On Not Buying Pens*

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Nothing today, and that’s okay.

If you’re like me, you’re familiar with the tingle. You know the one I mean, that tingle you get when you see a pen on Instagram or Twitter or Facebook or in a blog post, and it speaks to you. And because of that tingle and the pen whispering in your ear, “Buy me. I’m cool/colorful/limited/dazzling,” you buy it. Then there’s another tingle when the pen arrives in your mailbox, and yet another when you share it with your friends, either in person or though social media. That tingle—it can become very addictive.

And then the pens start to pile up. Well, they’re stored carefully in cases and holders and boxes, but, man, suddenly there a lot of them. You start thinking, “Where’s that Micarta or the orange Jetstream or that Kiwi Green Retro 51?” It all starts getting a little, shall we say, blurry— all of these pens and inks and papers—a little overwhelming. A little—maybe?—excessive. (After all, you only have two hands. And really, you can only write with one of those.)

That was me at the end of 2014— a year in which I bought a “healthy” number of pens. I don’t regret any (or very few) of those purchases, but as 2014 turned into 2015, it seemed like a good time to ratchet down the buying a bit. Not to swear off new pens altogether, but to really think long and hard about what I want and why I want it.

At first it was hard. There was that TWSBI Diamond 580AL Orange Fountain Pen, which, in the past, would’ve been an automatic purchase. But I have a couple of 580s and do I really need another one just because of the color? Right now, I’m saying no. (My Lamy Safari and AL-Star collections seem to indicate otherwise, but that’s another story.) Then there are the hard-to-come-by Kaweco ART Sport fountain pens, with cool looking acrylics and a very good price. SO TEMPTING. But I’m happy with the Kawecos I have, so I passed (after a lot of internal debate). And you know what, the more I let some pens slip by, the easier saying it became to say no. I even experienced a teeny tiny little tingle from THAT— from saying no.

I’m in the middle of yet another round of the Whole life Challenge, and I’m treating pen purchases much like I’m treating dessert and bread and salty snacks. Instead of automatically gobbling a handful of cookies or chips because they’re in front of me, I REALLY think about what I want to spend my precious points on. When I really want cake, I have cake. But I don’t eat cake just because everyone else is, or just because it’s sitting there. Knee-jerk actions have been replaced by thoughtful actions, and I’m far healthier because of this change. The same goes for my pen “consumption.”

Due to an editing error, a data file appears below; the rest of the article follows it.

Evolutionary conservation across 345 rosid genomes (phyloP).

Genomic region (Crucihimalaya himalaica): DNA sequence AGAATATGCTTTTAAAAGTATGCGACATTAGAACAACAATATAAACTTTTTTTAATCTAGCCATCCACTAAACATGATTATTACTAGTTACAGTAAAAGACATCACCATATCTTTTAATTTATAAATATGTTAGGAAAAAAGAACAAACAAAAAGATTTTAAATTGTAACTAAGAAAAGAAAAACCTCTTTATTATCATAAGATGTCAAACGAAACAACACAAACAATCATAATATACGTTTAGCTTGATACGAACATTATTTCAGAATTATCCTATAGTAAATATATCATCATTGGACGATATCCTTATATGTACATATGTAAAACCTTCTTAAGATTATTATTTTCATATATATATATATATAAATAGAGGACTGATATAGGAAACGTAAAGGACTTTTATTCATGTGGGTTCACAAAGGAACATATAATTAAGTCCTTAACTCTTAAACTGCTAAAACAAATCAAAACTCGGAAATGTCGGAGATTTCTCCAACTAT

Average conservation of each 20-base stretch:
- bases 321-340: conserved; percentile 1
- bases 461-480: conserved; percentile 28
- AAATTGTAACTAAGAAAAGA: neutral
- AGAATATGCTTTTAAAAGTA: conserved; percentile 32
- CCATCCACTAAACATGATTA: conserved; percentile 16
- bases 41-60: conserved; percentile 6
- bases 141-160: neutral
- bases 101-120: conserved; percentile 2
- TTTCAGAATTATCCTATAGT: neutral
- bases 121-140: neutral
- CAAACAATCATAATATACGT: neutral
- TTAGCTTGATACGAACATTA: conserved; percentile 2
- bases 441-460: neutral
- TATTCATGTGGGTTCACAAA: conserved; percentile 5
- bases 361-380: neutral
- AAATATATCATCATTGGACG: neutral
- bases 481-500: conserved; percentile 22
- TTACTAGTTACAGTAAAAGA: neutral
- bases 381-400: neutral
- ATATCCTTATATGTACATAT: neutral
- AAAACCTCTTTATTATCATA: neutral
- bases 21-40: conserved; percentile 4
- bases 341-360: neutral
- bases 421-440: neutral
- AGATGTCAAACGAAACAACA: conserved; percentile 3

It’s easy to get caught up in your friends’ purchases and recommendations—to get dazzled by what is new and shiny and gorgeous—but it’s also fun to shop in your own “store.” It’s been eye-opening inking up pens that have fallen by the wayside—not exactly forgotten, but definitely neglected. There are some real gems that I’d forgotten about—a pen that feels especially good in my hand, one that glistens with stunning colors and depth, and another with a nib that sings. Since I can’t buy ALL the pens (darn!), I can surely do a better job of using and honoring what I already own.

NOW, in the interest of full disclosure, we interrupt this post to say that I bought a pen. Yesterday. Like, while these thoughts and this post were in the works. But I let this pen purchase simmer for four or five days to sort out why I wanted it. Does it add something to my collection, or am I just looking for the quick thrill of coming home to a package in my mailbox? (Back to the WLC analogy, am I snacking on donuts for the sugar fix when what I really need is a good apple?)

I let the pros and cons percolate, had a little email exchange with the vendor, and ultimately decided to make the purchase. But lately, in many cases, I decide to pass. So…progress. (To be clear, we’re not talking big money. This is a $35 dollar pen, but even those $35 dollar purchases can add up.)

I hope this doesn’t sound preachy. I don’t want this to sound preachy. And— really— I’m just preaching to myself. For, you know, a moment of weakness.

In her song “Soak Up the Sun,” Sheryl Crow sings, “It’s not having what you want, it’s wanting what you’ve got.”

Smart woman, that Sheryl.

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Messed up the lyric a little, but still.

——————

 * Also applies to notebooks, pencils, pencil sharpeners, ink, t-shirts, coffee mugs, kittens, and …. (Well, maybe not kittens.)

 

 

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21 thoughts on “On Not Buying Pens*

  1. I hear you Mary… it’s the same for me. Want vs. need and and where will it end… and where will I store it… and the box. About 100 fountain pens into the game now and beginning to think that’s enough… especially for a person of my um, er, uh… maturity. No one else in my family gives a hoot about them so they’ll all end up in a Goodwill store someday anyway. So, from here on out, I’m focusing on tweaking a few of my better nibs. It’s really about the nibs anyway, don’tcha think?